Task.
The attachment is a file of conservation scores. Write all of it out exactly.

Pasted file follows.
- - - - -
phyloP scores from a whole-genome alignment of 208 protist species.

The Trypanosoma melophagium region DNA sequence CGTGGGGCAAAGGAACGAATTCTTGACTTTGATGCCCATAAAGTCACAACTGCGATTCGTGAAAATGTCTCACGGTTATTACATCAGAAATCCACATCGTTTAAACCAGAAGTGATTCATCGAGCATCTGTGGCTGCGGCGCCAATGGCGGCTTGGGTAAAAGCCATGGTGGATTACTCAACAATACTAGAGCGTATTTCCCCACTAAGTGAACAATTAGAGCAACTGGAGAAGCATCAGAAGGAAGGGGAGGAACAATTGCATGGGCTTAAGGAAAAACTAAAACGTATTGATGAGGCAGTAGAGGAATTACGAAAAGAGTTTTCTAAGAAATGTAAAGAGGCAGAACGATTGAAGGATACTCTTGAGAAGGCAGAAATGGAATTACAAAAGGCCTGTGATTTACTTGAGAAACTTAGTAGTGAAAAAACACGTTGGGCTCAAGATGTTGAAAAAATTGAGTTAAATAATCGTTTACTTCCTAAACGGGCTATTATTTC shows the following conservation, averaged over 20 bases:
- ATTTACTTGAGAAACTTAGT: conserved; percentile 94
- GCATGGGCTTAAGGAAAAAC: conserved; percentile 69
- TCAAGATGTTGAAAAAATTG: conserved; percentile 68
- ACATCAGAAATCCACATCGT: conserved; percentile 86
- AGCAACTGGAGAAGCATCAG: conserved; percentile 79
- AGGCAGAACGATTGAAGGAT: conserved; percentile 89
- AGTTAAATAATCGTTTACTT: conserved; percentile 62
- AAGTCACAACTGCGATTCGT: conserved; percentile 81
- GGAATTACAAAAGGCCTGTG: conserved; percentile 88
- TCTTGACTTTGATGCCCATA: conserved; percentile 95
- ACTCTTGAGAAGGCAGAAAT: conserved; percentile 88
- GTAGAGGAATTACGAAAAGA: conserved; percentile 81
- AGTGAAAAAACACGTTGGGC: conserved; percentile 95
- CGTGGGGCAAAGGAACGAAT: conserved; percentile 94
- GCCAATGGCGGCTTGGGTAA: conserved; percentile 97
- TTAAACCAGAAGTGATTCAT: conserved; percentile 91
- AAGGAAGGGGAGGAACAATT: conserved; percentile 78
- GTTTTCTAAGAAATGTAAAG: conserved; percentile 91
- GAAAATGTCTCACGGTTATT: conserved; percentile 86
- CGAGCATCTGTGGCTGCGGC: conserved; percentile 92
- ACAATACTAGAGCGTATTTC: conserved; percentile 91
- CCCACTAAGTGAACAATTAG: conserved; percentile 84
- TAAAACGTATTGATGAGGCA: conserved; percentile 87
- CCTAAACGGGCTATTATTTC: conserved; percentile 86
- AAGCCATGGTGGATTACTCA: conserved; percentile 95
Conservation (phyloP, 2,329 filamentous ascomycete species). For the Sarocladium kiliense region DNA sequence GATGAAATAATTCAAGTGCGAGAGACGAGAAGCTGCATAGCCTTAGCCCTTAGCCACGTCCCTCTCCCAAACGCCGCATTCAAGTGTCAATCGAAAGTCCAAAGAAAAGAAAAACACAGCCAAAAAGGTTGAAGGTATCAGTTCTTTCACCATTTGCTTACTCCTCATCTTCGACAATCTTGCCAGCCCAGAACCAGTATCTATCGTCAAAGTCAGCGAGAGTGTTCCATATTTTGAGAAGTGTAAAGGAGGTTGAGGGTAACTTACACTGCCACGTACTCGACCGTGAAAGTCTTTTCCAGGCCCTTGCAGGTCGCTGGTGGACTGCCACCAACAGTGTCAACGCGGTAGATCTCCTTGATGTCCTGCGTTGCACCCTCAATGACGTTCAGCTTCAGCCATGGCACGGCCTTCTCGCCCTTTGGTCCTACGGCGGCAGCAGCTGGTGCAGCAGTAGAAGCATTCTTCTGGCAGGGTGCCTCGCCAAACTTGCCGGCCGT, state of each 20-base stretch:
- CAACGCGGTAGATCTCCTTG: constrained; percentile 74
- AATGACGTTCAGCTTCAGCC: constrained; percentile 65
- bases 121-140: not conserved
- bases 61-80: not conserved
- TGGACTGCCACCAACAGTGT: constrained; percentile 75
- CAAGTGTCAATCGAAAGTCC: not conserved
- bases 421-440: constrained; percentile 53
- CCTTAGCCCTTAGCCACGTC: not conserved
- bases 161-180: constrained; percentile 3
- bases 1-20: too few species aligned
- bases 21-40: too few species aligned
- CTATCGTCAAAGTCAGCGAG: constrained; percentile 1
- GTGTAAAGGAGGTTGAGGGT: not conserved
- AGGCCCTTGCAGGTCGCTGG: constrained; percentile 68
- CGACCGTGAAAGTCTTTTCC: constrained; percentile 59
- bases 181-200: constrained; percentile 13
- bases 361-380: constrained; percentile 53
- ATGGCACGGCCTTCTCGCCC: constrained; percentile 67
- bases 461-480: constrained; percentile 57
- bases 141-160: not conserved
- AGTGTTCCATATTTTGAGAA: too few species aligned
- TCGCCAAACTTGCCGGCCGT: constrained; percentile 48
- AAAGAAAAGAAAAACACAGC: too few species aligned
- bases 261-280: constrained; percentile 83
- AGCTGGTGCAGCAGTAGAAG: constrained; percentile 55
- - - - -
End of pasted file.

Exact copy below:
phyloP scores from a whole-genome alignment of 208 protist species.

The Trypanosoma melophagium region DNA sequence CGTGGGGCAAAGGAACGAATTCTTGACTTTGATGCCCATAAAGTCACAACTGCGATTCGTGAAAATGTCTCACGGTTATTACATCAGAAATCCACATCGTTTAAACCAGAAGTGATTCATCGAGCATCTGTGGCTGCGGCGCCAATGGCGGCTTGGGTAAAAGCCATGGTGGATTACTCAACAATACTAGAGCGTATTTCCCCACTAAGTGAACAATTAGAGCAACTGGAGAAGCATCAGAAGGAAGGGGAGGAACAATTGCATGGGCTTAAGGAAAAACTAAAACGTATTGATGAGGCAGTAGAGGAATTACGAAAAGAGTTTTCTAAGAAATGTAAAGAGGCAGAACGATTGAAGGATACTCTTGAGAAGGCAGAAATGGAATTACAAAAGGCCTGTGATTTACTTGAGAAACTTAGTAGTGAAAAAACACGTTGGGCTCAAGATGTTGAAAAAATTGAGTTAAATAATCGTTTACTTCCTAAACGGGCTATTATTTC shows the following conservation, averaged over 20 bases:
- ATTTACTTGAGAAACTTAGT: conserved; percentile 94
- GCATGGGCTTAAGGAAAAAC: conserved; percentile 69
- TCAAGATGTTGAAAAAATTG: conserved; percentile 68
- ACATCAGAAATCCACATCGT: conserved; percentile 86
- AGCAACTGGAGAAGCATCAG: conserved; percentile 79
- AGGCAGAACGATTGAAGGAT: conserved; percentile 89
- AGTTAAATAATCGTTTACTT: conserved; percentile 62
- AAGTCACAACTGCGATTCGT: conserved; percentile 81
- GGAATTACAAAAGGCCTGTG: conserved; percentile 88
- TCTTGACTTTGATGCCCATA: conserved; percentile 95
- ACTCTTGAGAAGGCAGAAAT: conserved; percentile 88
- GTAGAGGAATTACGAAAAGA: conserved; percentile 81
- AGTGAAAAAACACGTTGGGC: conserved; percentile 95
- CGTGGGGCAAAGGAACGAAT: conserved; percentile 94
- GCCAATGGCGGCTTGGGTAA: conserved; percentile 97
- TTAAACCAGAAGTGATTCAT: conserved; percentile 91
- AAGGAAGGGGAGGAACAATT: conserved; percentile 78
- GTTTTCTAAGAAATGTAAAG: conserved; percentile 91
- GAAAATGTCTCACGGTTATT: conserved; percentile 86
- CGAGCATCTGTGGCTGCGGC: conserved; percentile 92
- ACAATACTAGAGCGTATTTC: conserved; percentile 91
- CCCACTAAGTGAACAATTAG: conserved; percentile 84
- TAAAACGTATTGATGAGGCA: conserved; percentile 87
- CCTAAACGGGCTATTATTTC: conserved; percentile 86
- AAGCCATGGTGGATTACTCA: conserved; percentile 95
Conservation (phyloP, 2,329 filamentous ascomycete species). For the Sarocladium kiliense region DNA sequence GATGAAATAATTCAAGTGCGAGAGACGAGAAGCTGCATAGCCTTAGCCCTTAGCCACGTCCCTCTCCCAAACGCCGCATTCAAGTGTCAATCGAAAGTCCAAAGAAAAGAAAAACACAGCCAAAAAGGTTGAAGGTATCAGTTCTTTCACCATTTGCTTACTCCTCATCTTCGACAATCTTGCCAGCCCAGAACCAGTATCTATCGTCAAAGTCAGCGAGAGTGTTCCATATTTTGAGAAGTGTAAAGGAGGTTGAGGGTAACTTACACTGCCACGTACTCGACCGTGAAAGTCTTTTCCAGGCCCTTGCAGGTCGCTGGTGGACTGCCACCAACAGTGTCAACGCGGTAGATCTCCTTGATGTCCTGCGTTGCACCCTCAATGACGTTCAGCTTCAGCCATGGCACGGCCTTCTCGCCCTTTGGTCCTACGGCGGCAGCAGCTGGTGCAGCAGTAGAAGCATTCTTCTGGCAGGGTGCCTCGCCAAACTTGCCGGCCGT, state of each 20-base stretch:
- CAACGCGGTAGATCTCCTTG: constrained; percentile 74
- AATGACGTTCAGCTTCAGCC: constrained; percentile 65
- bases 121-140: not conserved
- bases 61-80: not conserved
- TGGACTGCCACCAACAGTGT: constrained; percentile 75
- CAAGTGTCAATCGAAAGTCC: not conserved
- bases 421-440: constrained; percentile 53
- CCTTAGCCCTTAGCCACGTC: not conserved
- bases 161-180: constrained; percentile 3
- bases 1-20: too few species aligned
- bases 21-40: too few species aligned
- CTATCGTCAAAGTCAGCGAG: constrained; percentile 1
- GTGTAAAGGAGGTTGAGGGT: not conserved
- AGGCCCTTGCAGGTCGCTGG: constrained; percentile 68
- CGACCGTGAAAGTCTTTTCC: constrained; percentile 59
- bases 181-200: constrained; percentile 13
- bases 361-380: constrained; percentile 53
- ATGGCACGGCCTTCTCGCCC: constrained; percentile 67
- bases 461-480: constrained; percentile 57
- bases 141-160: not conserved
- AGTGTTCCATATTTTGAGAA: too few species aligned
- TCGCCAAACTTGCCGGCCGT: constrained; percentile 48
- AAAGAAAAGAAAAACACAGC: too few species aligned
- bases 261-280: constrained; percentile 83
- AGCTGGTGCAGCAGTAGAAG: constrained; percentile 55